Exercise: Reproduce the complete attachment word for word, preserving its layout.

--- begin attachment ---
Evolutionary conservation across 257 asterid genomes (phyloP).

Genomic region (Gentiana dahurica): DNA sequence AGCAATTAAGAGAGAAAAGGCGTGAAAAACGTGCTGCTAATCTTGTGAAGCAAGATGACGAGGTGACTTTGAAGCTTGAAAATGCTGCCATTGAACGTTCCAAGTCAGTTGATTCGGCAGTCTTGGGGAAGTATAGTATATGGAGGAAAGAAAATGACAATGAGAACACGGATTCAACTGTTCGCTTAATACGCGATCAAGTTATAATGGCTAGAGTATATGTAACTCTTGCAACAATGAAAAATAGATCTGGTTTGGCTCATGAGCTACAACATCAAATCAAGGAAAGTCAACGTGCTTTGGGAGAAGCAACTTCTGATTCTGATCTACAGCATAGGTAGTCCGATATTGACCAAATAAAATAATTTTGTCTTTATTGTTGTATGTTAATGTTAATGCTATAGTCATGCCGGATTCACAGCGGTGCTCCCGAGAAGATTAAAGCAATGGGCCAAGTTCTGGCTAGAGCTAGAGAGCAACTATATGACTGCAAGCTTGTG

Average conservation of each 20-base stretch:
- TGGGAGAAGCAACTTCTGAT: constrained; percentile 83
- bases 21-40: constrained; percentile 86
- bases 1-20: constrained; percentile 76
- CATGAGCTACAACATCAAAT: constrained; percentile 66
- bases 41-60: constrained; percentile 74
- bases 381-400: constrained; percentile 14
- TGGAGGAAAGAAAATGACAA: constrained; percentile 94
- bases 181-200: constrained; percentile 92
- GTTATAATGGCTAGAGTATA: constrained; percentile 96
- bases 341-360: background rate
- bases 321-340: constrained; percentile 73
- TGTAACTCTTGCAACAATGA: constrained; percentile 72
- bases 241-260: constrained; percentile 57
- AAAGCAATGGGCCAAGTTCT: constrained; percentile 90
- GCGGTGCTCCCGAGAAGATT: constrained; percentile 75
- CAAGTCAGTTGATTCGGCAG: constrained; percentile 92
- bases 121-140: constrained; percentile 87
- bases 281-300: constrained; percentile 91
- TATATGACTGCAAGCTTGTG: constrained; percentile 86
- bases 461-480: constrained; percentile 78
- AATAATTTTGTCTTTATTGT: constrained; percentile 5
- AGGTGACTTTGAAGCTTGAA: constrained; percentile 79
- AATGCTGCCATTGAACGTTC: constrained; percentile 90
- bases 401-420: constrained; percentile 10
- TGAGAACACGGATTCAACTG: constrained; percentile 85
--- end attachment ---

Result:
Evolutionary conservation across 257 asterid genomes (phyloP).

Genomic region (Gentiana dahurica): DNA sequence AGCAATTAAGAGAGAAAAGGCGTGAAAAACGTGCTGCTAATCTTGTGAAGCAAGATGACGAGGTGACTTTGAAGCTTGAAAATGCTGCCATTGAACGTTCCAAGTCAGTTGATTCGGCAGTCTTGGGGAAGTATAGTATATGGAGGAAAGAAAATGACAATGAGAACACGGATTCAACTGTTCGCTTAATACGCGATCAAGTTATAATGGCTAGAGTATATGTAACTCTTGCAACAATGAAAAATAGATCTGGTTTGGCTCATGAGCTACAACATCAAATCAAGGAAAGTCAACGTGCTTTGGGAGAAGCAACTTCTGATTCTGATCTACAGCATAGGTAGTCCGATATTGACCAAATAAAATAATTTTGTCTTTATTGTTGTATGTTAATGTTAATGCTATAGTCATGCCGGATTCACAGCGGTGCTCCCGAGAAGATTAAAGCAATGGGCCAAGTTCTGGCTAGAGCTAGAGAGCAACTATATGACTGCAAGCTTGTG

Average conservation of each 20-base stretch:
- TGGGAGAAGCAACTTCTGAT: constrained; percentile 83
- bases 21-40: constrained; percentile 86
- bases 1-20: constrained; percentile 76
- CATGAGCTACAACATCAAAT: constrained; percentile 66
- bases 41-60: constrained; percentile 74
- bases 381-400: constrained; percentile 14
- TGGAGGAAAGAAAATGACAA: constrained; percentile 94
- bases 181-200: constrained; percentile 92
- GTTATAATGGCTAGAGTATA: constrained; percentile 96
- bases 341-360: background rate
- bases 321-340: constrained; percentile 73
- TGTAACTCTTGCAACAATGA: constrained; percentile 72
- bases 241-260: constrained; percentile 57
- AAAGCAATGGGCCAAGTTCT: constrained; percentile 90
- GCGGTGCTCCCGAGAAGATT: constrained; percentile 75
- CAAGTCAGTTGATTCGGCAG: constrained; percentile 92
- bases 121-140: constrained; percentile 87
- bases 281-300: constrained; percentile 91
- TATATGACTGCAAGCTTGTG: constrained; percentile 86
- bases 461-480: constrained; percentile 78
- AATAATTTTGTCTTTATTGT: constrained; percentile 5
- AGGTGACTTTGAAGCTTGAA: constrained; percentile 79
- AATGCTGCCATTGAACGTTC: constrained; percentile 90
- bases 401-420: constrained; percentile 10
- TGAGAACACGGATTCAACTG: constrained; percentile 85